Wizards: This book contains some extremely cool new weapons. Do you have any favorites?
Jason: They're all fun, but I'm especially partial to the war fan and spring loaded gauntlet (great ways to surprise opponents!), gyrspike (beware the half-orc monk armed with this!), and harpoon (a terrific way to slow down those bigger foes).
Dale: I like the halfling skiprock and the spring-loaded gauntlet myself.
Wizards: What prestige classes from Sword and Fist have proven the most popular in playtesting and in your home campaigns?
Dale: The master of chains, the ninja of the crescent moon, and the drunken master are all quite popular.
Dave: Characters in my home campaigns find the gladiator and duelist most compelling. And one player keeps trying to qualify for ninja of the crescent moon, but his fighter/rogue keeps, well, dying.
Jason: During my playtesting, the most popular prestige classes were the gladiator, knight protector, ninja of the crescent moon, and red avenger. I think that the drunken master, master of chains, and red avenger will generate a lot of interest in campaigns everywhere! No character in my home campaign has qualified for a prestige class . . . yet.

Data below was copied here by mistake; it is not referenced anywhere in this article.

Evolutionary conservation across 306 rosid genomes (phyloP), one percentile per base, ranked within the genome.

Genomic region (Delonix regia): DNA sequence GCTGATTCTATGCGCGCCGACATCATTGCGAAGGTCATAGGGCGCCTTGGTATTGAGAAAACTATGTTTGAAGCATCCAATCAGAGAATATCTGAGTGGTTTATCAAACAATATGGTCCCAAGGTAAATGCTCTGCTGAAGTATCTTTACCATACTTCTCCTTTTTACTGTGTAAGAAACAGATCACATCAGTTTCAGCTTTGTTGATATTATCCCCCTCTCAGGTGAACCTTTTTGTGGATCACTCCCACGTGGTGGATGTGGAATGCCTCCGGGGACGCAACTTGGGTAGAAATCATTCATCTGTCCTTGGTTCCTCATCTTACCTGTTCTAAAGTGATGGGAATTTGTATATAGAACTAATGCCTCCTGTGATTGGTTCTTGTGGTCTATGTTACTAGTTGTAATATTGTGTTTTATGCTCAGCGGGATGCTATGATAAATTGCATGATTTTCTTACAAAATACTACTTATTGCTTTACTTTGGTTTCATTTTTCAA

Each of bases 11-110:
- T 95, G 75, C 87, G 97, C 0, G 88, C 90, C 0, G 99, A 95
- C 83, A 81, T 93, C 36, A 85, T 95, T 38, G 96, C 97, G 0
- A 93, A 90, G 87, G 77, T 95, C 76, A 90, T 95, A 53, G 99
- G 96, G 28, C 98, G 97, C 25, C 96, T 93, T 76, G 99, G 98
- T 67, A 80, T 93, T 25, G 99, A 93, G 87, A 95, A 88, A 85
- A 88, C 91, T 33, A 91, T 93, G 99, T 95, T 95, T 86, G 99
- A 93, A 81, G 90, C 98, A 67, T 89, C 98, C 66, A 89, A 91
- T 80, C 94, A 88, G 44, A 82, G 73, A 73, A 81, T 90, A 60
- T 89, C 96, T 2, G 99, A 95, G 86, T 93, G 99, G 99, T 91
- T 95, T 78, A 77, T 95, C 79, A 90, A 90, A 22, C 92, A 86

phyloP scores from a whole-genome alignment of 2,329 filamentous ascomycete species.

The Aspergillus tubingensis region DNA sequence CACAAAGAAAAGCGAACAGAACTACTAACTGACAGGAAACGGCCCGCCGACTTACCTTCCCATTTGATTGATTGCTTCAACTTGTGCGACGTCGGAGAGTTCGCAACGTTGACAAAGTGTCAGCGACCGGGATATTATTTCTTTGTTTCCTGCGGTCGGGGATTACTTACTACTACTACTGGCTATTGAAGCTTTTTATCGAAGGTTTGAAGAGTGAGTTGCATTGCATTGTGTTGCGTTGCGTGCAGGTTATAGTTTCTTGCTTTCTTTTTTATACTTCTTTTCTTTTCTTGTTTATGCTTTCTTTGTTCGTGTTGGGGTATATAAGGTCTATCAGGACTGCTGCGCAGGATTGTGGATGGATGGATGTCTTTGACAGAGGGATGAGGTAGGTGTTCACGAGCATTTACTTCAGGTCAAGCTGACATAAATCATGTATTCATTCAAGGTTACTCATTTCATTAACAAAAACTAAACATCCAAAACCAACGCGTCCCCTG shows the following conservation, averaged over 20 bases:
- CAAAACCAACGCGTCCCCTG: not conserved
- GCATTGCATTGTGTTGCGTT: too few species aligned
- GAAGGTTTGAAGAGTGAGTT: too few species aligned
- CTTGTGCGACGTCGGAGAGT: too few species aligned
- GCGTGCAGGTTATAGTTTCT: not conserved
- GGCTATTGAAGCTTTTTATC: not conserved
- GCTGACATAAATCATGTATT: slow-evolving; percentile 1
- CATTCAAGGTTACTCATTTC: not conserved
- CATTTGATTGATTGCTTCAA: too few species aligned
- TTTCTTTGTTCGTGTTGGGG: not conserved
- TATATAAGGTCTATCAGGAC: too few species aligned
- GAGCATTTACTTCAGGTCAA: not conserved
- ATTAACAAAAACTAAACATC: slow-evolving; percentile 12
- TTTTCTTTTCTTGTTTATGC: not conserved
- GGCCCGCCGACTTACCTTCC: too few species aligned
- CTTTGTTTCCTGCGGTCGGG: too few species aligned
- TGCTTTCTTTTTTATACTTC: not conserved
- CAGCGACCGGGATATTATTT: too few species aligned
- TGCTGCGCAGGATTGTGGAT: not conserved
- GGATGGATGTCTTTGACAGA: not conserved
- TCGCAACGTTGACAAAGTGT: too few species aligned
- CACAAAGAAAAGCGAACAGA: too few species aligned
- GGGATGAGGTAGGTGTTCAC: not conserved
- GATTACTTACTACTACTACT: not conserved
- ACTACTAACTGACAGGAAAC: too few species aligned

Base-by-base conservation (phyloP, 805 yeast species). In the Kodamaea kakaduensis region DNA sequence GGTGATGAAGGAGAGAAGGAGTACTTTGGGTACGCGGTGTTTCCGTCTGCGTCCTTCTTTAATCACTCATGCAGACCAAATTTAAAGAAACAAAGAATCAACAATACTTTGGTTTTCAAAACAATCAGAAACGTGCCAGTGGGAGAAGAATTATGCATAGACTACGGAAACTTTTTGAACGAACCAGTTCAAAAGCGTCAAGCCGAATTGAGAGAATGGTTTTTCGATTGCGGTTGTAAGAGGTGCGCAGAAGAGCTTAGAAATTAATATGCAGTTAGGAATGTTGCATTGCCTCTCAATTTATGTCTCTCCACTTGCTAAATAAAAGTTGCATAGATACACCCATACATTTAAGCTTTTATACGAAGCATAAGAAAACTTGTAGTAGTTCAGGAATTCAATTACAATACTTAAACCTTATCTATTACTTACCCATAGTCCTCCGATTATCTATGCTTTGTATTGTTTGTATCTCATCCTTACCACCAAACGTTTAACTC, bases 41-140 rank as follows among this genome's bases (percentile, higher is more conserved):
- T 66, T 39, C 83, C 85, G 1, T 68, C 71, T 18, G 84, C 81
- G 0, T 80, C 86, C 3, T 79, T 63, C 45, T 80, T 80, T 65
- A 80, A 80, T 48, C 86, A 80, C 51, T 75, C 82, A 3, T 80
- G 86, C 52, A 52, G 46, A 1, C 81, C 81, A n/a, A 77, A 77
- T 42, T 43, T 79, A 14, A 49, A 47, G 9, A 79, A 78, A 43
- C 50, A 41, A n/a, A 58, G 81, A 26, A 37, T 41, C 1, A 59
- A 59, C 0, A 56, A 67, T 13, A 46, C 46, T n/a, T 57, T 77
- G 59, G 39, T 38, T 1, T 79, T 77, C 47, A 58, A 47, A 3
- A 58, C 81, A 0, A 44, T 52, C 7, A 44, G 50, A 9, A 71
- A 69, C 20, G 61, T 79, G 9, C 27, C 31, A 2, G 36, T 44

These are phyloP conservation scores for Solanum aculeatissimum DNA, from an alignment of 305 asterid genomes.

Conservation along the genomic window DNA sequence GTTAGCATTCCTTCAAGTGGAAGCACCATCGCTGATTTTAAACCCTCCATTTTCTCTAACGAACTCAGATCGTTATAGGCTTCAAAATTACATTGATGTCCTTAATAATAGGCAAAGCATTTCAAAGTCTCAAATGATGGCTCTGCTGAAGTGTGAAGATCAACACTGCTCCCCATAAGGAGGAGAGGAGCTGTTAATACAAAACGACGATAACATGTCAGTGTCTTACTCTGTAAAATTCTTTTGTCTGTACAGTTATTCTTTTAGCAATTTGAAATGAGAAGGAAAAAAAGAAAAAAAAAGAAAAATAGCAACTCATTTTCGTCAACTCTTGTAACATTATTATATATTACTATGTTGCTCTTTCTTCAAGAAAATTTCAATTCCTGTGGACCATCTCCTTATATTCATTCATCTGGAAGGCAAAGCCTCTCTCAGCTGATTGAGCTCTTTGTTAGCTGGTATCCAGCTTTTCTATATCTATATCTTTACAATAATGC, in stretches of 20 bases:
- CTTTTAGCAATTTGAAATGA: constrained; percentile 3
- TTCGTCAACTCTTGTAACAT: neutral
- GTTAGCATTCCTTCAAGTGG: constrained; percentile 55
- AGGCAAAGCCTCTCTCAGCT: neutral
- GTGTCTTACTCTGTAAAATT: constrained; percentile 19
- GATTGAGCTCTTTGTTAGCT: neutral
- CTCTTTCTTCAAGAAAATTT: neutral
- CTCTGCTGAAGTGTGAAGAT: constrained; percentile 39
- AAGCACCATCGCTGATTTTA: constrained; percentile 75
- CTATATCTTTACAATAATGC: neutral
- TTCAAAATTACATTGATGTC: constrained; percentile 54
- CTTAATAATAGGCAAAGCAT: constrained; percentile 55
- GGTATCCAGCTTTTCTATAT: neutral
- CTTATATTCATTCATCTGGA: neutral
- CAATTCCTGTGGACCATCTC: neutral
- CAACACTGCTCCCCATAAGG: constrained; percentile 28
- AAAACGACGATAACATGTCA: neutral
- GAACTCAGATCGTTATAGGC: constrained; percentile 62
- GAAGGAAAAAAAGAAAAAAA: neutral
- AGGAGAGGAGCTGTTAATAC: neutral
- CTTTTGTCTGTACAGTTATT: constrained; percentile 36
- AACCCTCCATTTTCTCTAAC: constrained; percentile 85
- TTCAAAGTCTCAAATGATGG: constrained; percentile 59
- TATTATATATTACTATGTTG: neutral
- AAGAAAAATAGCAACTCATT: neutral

Wizards: What's the most interesting customized fighter or monk character you recall from the playtesting and design phase?
Jason: One of my playtesters created a half-orc monk who qualified for the ravager prestige class -- armed with his gyrspike, and given his penchant for dirty fighting, he was a terror to behold!
Wizards: Sword and Fist was still in design while 3rd edition D&D was going through its final changes. Did this pose a challenge to you?
Jason: It was a challenge in that I had to be aware of every change in the rules, as they happened, so that the book would conform to the most up-to-date version of the system. Fortunately, the Core D&D team was there to make certain that everything worked as it should, so it wasn't the gargantuan problem that it could have been -- everything was scrutinized very carefully. I [also] kept a big bottle of aspirin on my desk throughout the entire design process.
Dale: As the editor, I not only dealt with rules issues and contributions from multiple authors, but since this is the first book in the series, formatting and layout issues also came up. I worked closely with our Managing Editor, Kim Mohan, and Senior Editor Julia Martin to get these issues sorted out. It was a challenge, but I am personally and professionally more than pleased about how the book came out, with regard to both content and the layout.
Wizards: What do you consider the coolest element of this book?